• Monika La Nuez, LCSW

Let the Tears Flow: It's Okay to Cry

Do you judge yourself when you cry? Have you found yourself apologizing or expressing disappointment in yourself for crying? When this happens in session, my clients and I will often explore messages they have received throughout their lives about what crying represents. We also look at how to challenge beliefs about crying and identify how crying can often be a powerful release that facilitates healing. Today I’d like to write about some of the most common judgments people express about crying and how to reframe these beliefs in order to develop a more compassionate approach towards yourself when you find that you need a good cry.


Crying means you’re weak: People often share that crying is a sign of weakness. Clients share that these beliefs were formed based on messages they received about crying as they were growing up. Objectively, crying is a natural human response to numerous emotions, such as anger, frustration, grief, or sadness. Just as we feel the urge to laugh when we feel happy or joyful, we naturally feel the urge to cry when we are suffering emotionally. It can help to view crying as a natural reaction and that it is your body’s way of processing difficult and painful emotions, not as a weakness or failing on your part.


If you let yourself cry, you’ll fall apart: People often express that they don’t want to let themselves cry as soon as they feel tears coming as they worry that they won’t be able to stop crying, that they’ll feel worse, or that they feel like they will fall apart. These are valid worries and it makes sense that these thoughts would discourage a person from allowing themselves to fully cry. Many people find that when they allow themselves to cry, there’s a natural point where the crying ceases, and that a crying spell does not typically last very long. Crying also releases oxytocin and other relieving chemicals, which often causes people to feel better after a good cry. Indeed, clients will often share that they feel a sense of release and relief after allowing themselves to cry.


Crying means you don’t have control over your emotions: We may feel the urge to stifle our tears because we feel we’re no longer in control of ourselves and our emotions when we cry. However, by repressing our urge to cry, we are also repressing and stuffing down our emotions and cutting off the opportunity to gain awareness of our emotions as well as the opportunity to release and let go of the emotions that are affecting us. It can help to view crying as a natural emotional response, rather than a way of losing control, in order to allow ourselves to cry when the need arises.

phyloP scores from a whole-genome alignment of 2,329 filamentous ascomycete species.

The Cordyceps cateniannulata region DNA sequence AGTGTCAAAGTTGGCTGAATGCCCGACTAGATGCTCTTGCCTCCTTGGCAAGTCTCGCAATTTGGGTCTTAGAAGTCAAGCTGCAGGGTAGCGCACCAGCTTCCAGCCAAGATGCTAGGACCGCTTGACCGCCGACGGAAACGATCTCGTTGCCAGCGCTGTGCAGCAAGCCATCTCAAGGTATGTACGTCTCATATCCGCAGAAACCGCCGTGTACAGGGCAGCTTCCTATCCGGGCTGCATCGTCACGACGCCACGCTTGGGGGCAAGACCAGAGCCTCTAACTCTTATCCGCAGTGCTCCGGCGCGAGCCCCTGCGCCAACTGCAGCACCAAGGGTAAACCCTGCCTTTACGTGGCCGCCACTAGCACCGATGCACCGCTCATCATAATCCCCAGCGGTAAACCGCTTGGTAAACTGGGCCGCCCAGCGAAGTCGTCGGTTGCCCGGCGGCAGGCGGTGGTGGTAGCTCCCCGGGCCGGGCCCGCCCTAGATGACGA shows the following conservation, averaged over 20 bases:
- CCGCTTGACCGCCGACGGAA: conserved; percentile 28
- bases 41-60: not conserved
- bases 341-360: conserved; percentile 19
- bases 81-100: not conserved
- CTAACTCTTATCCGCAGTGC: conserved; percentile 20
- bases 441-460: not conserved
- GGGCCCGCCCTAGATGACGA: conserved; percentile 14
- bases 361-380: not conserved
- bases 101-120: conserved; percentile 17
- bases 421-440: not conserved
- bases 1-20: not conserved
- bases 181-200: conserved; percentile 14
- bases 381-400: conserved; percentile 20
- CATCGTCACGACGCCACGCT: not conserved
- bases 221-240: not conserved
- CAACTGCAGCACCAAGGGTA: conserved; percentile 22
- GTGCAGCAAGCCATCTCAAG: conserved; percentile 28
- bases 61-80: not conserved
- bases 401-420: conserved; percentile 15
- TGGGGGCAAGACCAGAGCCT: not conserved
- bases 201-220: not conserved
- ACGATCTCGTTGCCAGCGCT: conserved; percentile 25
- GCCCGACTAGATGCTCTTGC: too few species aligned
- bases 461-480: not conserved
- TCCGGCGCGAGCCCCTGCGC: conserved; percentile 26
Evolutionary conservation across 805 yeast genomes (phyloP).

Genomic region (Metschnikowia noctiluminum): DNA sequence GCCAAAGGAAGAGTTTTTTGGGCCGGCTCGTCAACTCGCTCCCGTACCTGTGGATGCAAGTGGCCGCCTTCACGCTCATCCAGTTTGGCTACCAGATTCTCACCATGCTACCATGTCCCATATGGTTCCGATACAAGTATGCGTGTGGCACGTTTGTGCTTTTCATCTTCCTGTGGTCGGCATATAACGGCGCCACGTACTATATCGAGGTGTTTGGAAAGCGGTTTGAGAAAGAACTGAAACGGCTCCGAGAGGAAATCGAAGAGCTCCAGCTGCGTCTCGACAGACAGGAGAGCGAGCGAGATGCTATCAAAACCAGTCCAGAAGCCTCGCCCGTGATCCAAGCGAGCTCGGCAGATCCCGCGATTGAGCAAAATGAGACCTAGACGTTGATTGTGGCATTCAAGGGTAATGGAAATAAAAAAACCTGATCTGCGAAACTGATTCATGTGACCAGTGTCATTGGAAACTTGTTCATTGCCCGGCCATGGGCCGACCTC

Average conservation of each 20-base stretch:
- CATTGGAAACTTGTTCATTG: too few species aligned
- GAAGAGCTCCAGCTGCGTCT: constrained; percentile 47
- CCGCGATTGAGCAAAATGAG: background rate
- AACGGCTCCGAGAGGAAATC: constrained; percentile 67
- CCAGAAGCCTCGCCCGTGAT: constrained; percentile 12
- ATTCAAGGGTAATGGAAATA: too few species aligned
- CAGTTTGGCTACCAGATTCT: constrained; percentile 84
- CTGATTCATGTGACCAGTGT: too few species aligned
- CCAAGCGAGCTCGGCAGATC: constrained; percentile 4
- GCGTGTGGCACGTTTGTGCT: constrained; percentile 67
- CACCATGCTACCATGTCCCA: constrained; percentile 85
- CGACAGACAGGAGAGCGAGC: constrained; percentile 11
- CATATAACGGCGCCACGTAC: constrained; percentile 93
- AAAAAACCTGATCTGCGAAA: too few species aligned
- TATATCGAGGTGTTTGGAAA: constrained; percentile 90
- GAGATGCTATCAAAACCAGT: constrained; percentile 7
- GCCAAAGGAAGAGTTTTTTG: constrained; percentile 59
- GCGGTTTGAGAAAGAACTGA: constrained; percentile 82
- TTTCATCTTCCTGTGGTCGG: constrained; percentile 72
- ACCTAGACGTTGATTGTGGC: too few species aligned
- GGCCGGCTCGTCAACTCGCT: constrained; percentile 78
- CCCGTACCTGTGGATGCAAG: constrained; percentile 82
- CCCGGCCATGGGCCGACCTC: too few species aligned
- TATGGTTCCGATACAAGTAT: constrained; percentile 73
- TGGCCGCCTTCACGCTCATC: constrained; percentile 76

Boys/Men don’t cry: Young boys often receive toxic messages around crying, such as “boys don’t cry,” “crying is for girls,” and “toughen up, be a man.” These messages are highly detrimental toward boys and their ability to emotionally regulate as they grow older. Boys and men learn that they need to compartmentalize, stuff down, and ignore all vulnerable emotions in order to conform to gender expectations, and thus find themselves ill-equipped to confront and effectively handle feelings of sadness, loneliness, pain, and insecurity.


It helps to remember that ALL humans are meant to feel ALL emotions, and that emotions and the expression of those emotions are not limited to a person’s gender or station in life. I believe it is important for boys and men to start hearing messages that it is okay and normal to feel their emotions honestly and to cry if they need or want to. Men who are able to understand, label, and validate their own emotions are bound to experience decreased levels of anxiety and depression and are bound to be more compassionate partners, leaders, and members of their communities. So if you’re a parent who feels the urge to tell your child not to cry, notice this urge, where it originates from, why you believe this, and challenge yourself to experience the discomfort that will allow you to sit with your child’s feelings. If you’re a man who struggles to connect with your emotions or feels unable to cry, ask yourself why this may be, ask yourself how you can view crying as a healthy expression of emotion, and how you can allow yourself space to feel your feelings authentically.


I invite you to deeply explore your relationship to your tears and to crying, to investigate the beliefs you’ve developed over time based on your childhood and cultural messages around crying. Take a look at the last time you let yourself cry, what did you notice about how you felt afterward? Was there a sense of relief or calm afterward? In many ways, allowing ourselves to cry and authentically feel our pain and sadness is a way of honoring our true selves, our emotions, and our search for comfort. The next time you feel the urge to cry, perhaps you can gently coax yourself to move through the urge and let yourself release the tears. It’s okay to cry; let the tears flow.




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